Today in Hood River it was 103 degrees in the shade. 103 degrees also happens to be the melting point of bone. Everyone’s bones were melting and their bodies were falling like wet rugs in the street. They would think, “I think I’ll go to the Thai place to get some Thai food,” but they would never make it because it’s hard to walk that many blocks with your bones sloshing around under your skin.
Some of the people were trying to walk around town and get used to their new haircuts. Their old hair covered their ears like a bonnet, and now that they are without a bonnet they sunburn their ears easily. They didn’t even realize their ears were burning until they smelled the neighbors barbequing, even though the neighbors were microwaving TV dinners of potted meat and corn. You can’t barbeque TV dinners, of course, so eventually they decided it wasn’t the neighbors that smelled so delicious.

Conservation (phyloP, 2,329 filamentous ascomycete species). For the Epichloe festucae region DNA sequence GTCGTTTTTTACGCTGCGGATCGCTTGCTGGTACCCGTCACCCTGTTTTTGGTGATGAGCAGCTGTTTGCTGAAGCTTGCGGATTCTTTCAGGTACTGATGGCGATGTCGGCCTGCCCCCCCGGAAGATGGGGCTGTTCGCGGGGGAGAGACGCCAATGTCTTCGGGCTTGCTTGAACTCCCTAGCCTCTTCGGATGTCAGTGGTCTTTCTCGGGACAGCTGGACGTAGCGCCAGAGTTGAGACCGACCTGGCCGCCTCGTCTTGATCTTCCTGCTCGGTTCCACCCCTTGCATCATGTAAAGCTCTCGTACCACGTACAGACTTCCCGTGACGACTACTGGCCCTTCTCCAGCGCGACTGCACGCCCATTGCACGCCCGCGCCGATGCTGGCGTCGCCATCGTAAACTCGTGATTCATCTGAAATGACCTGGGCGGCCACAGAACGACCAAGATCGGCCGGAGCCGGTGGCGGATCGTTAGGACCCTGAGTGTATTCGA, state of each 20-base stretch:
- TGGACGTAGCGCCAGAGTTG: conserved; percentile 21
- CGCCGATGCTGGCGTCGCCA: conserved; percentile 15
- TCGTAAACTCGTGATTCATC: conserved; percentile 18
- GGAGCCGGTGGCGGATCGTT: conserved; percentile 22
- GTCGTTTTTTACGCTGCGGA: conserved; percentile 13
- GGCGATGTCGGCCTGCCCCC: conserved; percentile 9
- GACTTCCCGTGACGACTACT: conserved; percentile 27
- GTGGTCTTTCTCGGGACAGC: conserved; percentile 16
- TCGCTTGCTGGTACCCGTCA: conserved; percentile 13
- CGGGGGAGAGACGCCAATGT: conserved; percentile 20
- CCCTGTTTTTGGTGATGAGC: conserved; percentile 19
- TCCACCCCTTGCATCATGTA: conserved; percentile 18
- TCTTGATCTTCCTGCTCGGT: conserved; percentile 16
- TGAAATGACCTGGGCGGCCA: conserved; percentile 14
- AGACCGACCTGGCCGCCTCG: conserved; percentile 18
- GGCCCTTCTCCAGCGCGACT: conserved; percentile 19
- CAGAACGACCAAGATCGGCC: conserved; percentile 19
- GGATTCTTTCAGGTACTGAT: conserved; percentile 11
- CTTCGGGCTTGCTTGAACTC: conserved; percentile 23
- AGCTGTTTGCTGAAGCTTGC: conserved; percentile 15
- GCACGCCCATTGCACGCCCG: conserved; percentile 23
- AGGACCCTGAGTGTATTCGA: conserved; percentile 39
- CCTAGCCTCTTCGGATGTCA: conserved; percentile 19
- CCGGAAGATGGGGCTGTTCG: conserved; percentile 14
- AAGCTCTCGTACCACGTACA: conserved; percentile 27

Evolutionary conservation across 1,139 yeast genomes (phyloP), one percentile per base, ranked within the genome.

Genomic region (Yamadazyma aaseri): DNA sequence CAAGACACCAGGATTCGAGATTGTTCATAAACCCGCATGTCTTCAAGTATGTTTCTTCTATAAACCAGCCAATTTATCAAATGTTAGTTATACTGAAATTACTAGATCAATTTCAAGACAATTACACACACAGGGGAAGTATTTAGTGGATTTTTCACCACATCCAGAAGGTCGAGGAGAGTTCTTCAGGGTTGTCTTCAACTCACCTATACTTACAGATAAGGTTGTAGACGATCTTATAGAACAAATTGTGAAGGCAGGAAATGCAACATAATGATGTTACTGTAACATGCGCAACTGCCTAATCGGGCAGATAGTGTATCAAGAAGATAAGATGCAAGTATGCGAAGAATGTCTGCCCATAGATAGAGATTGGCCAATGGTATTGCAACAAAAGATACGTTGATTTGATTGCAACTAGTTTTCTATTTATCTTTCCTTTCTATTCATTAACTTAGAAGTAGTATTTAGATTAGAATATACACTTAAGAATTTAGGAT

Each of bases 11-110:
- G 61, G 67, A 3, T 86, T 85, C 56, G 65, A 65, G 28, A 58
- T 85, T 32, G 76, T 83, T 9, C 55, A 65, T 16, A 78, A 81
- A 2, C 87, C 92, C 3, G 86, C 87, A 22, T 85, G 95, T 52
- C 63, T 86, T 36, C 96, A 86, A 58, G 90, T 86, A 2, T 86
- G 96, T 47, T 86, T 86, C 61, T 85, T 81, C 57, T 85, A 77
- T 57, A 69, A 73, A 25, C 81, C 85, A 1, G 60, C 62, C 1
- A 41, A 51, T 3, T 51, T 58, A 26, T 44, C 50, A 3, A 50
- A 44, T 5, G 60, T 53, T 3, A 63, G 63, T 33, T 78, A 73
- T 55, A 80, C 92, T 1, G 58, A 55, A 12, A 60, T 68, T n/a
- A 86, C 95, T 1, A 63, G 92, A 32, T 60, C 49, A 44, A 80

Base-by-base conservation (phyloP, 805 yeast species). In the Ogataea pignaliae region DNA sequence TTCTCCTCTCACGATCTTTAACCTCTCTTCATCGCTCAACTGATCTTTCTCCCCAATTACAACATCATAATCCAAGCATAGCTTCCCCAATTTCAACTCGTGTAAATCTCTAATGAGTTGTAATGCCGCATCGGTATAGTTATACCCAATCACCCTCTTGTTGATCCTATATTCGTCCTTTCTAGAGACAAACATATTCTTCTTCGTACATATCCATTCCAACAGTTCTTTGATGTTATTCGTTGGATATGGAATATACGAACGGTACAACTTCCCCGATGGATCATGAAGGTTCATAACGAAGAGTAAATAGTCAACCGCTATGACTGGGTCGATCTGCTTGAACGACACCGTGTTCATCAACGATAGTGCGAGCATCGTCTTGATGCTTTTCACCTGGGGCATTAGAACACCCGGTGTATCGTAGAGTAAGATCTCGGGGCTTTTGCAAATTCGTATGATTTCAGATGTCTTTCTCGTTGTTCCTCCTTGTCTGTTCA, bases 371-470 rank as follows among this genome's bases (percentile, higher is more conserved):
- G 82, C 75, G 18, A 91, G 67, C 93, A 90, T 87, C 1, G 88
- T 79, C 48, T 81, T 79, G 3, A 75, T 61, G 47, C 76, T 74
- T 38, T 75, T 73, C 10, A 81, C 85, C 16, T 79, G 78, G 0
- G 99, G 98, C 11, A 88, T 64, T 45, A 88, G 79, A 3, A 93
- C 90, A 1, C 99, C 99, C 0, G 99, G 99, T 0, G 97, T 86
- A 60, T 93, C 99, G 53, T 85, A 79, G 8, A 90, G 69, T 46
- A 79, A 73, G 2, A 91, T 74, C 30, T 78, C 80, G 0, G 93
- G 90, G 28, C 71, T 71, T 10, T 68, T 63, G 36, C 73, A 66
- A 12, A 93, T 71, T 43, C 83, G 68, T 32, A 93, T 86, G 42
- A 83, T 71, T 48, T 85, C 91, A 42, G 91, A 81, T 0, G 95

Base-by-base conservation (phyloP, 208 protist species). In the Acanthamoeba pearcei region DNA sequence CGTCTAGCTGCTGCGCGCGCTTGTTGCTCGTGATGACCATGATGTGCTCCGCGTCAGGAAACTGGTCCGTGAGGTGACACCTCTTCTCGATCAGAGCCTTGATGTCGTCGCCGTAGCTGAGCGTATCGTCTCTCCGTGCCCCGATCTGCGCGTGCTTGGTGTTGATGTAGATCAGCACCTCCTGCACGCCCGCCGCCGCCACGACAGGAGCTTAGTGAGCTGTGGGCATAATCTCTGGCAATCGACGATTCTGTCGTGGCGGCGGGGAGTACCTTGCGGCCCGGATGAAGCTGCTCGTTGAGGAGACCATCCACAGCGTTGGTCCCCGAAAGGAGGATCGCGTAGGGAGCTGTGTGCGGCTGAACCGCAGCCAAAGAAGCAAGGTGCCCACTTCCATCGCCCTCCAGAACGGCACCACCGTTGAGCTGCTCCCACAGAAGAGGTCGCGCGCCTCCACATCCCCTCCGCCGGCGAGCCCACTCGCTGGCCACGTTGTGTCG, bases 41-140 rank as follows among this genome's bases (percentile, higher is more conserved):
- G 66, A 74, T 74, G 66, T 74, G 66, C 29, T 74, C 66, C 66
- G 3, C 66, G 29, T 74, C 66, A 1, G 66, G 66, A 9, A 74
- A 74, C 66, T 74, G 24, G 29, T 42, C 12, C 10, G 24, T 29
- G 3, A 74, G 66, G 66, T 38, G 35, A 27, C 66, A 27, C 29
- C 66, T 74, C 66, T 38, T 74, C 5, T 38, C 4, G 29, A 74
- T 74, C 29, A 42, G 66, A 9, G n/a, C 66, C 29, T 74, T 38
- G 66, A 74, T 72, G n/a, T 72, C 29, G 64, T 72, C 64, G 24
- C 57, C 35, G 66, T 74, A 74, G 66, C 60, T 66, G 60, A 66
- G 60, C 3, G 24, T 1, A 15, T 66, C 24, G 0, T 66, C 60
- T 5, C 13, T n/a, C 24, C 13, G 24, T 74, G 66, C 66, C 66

You smell a lot of things in Hood River that may or may not be delicious. A long time ago your ancestors were out and about in the world, probably hunting rabbits or someone else’s ancestors. When your ancestors would smell woodsmoke it told them they were close to home. “Just over this next hill,” they would think, and so you think too, because this kind of thing is passed down through blood and sweat.
In Hood River when you smell woodsmoke it makes you chew your bottom lip, but not because you think it is delicious. Other reasons. No one in their right mind would want to make woodsmoke to welcome their ancestors home, especially when it is already 103 degrees out. In Hood River the smell of woodsmoke will be the last thing you smell before the town burns up and gets in your eyes. When you haven’t felt rain for two and a half months you know there is darn little between you and stinging eyes.
These are the things you think about as you chew your bottom lip and watch your bones run in the gutter.